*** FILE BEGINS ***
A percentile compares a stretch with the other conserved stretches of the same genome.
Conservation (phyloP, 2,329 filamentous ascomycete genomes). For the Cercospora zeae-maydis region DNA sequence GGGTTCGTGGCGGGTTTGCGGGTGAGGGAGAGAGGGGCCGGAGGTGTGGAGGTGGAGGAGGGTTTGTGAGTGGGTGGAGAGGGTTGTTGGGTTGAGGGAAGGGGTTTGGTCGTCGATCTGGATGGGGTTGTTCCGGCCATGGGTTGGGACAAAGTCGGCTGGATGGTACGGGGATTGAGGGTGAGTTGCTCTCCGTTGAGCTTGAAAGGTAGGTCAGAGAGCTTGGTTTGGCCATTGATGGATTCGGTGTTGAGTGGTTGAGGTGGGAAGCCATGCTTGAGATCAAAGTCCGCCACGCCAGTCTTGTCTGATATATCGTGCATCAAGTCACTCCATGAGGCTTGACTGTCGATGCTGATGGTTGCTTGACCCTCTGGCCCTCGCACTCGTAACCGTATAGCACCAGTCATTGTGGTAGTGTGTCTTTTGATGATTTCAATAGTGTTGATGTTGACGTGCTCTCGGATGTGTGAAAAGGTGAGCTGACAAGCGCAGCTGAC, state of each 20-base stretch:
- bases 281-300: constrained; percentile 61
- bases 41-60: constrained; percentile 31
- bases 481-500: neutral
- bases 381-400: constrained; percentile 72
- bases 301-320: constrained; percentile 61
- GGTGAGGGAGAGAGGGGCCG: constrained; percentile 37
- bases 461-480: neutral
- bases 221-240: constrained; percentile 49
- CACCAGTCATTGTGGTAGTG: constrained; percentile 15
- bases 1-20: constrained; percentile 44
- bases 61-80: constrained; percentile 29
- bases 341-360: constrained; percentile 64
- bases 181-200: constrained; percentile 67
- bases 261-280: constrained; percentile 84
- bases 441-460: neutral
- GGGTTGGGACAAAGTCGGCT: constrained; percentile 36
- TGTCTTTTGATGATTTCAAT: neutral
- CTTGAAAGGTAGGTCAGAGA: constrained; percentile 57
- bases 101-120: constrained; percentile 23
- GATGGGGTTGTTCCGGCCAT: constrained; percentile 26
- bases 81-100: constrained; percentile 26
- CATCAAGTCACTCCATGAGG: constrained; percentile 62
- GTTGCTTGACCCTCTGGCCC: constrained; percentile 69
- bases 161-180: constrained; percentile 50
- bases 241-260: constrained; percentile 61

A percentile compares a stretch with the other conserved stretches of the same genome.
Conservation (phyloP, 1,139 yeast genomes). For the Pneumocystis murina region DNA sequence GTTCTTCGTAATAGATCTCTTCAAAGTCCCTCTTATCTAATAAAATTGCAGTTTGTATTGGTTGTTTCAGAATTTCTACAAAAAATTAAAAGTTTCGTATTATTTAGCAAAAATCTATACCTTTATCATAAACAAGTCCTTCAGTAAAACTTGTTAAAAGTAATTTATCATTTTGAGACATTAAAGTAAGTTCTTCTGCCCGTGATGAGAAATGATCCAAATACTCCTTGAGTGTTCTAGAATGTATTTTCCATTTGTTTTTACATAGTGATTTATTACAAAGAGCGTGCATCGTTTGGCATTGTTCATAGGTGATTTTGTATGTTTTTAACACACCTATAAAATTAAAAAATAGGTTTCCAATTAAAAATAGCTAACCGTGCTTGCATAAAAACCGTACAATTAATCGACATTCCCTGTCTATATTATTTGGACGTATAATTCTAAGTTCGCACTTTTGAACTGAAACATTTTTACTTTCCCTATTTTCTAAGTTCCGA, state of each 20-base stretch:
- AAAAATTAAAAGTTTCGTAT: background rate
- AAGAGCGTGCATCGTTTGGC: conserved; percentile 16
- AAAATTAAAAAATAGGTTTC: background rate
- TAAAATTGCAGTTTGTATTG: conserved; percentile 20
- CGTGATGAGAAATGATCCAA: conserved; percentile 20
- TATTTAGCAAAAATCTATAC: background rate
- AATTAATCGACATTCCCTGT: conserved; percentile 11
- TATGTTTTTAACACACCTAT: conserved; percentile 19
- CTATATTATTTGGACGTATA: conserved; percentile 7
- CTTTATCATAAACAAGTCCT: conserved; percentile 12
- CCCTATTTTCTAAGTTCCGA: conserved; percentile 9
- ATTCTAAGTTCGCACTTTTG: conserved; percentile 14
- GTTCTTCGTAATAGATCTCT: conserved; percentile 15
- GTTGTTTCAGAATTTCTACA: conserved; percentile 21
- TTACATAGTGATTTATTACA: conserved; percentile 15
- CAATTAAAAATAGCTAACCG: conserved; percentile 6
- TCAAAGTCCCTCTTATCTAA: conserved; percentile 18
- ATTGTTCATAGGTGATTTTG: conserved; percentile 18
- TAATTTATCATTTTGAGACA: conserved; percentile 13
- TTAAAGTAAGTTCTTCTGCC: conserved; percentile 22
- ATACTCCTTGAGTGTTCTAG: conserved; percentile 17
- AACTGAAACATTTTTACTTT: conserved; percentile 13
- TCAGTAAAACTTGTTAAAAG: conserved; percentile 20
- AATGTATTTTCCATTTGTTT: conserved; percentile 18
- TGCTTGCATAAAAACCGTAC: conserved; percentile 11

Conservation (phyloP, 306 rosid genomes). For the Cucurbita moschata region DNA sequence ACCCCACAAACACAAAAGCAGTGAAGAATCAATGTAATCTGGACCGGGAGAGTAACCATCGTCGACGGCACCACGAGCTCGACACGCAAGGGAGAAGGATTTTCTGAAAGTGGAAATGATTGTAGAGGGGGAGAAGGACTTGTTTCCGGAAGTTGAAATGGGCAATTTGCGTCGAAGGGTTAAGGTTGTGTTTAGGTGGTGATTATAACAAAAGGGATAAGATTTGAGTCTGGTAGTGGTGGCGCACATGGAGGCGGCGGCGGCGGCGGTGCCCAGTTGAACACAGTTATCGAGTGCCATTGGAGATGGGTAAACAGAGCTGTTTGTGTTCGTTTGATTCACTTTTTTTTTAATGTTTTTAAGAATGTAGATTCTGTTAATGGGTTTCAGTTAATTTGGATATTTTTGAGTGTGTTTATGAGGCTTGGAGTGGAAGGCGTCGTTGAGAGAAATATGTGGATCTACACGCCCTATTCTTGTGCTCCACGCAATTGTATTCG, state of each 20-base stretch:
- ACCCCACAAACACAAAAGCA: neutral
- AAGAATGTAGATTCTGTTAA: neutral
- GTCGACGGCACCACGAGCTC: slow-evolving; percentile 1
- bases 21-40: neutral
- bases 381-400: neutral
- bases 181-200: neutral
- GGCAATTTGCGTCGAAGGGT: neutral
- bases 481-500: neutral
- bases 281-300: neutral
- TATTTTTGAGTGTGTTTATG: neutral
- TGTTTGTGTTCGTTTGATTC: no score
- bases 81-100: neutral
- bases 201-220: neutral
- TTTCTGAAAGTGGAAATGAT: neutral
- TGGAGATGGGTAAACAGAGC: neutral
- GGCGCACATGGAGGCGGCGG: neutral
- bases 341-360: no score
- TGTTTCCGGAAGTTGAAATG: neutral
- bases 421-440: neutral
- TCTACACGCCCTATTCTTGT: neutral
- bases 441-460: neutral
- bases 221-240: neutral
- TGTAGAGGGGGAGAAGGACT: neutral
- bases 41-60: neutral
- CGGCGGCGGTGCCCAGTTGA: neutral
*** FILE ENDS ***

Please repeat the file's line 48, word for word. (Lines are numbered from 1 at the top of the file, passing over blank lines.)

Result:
- TAATTTATCATTTTGAGACA: conserved; percentile 13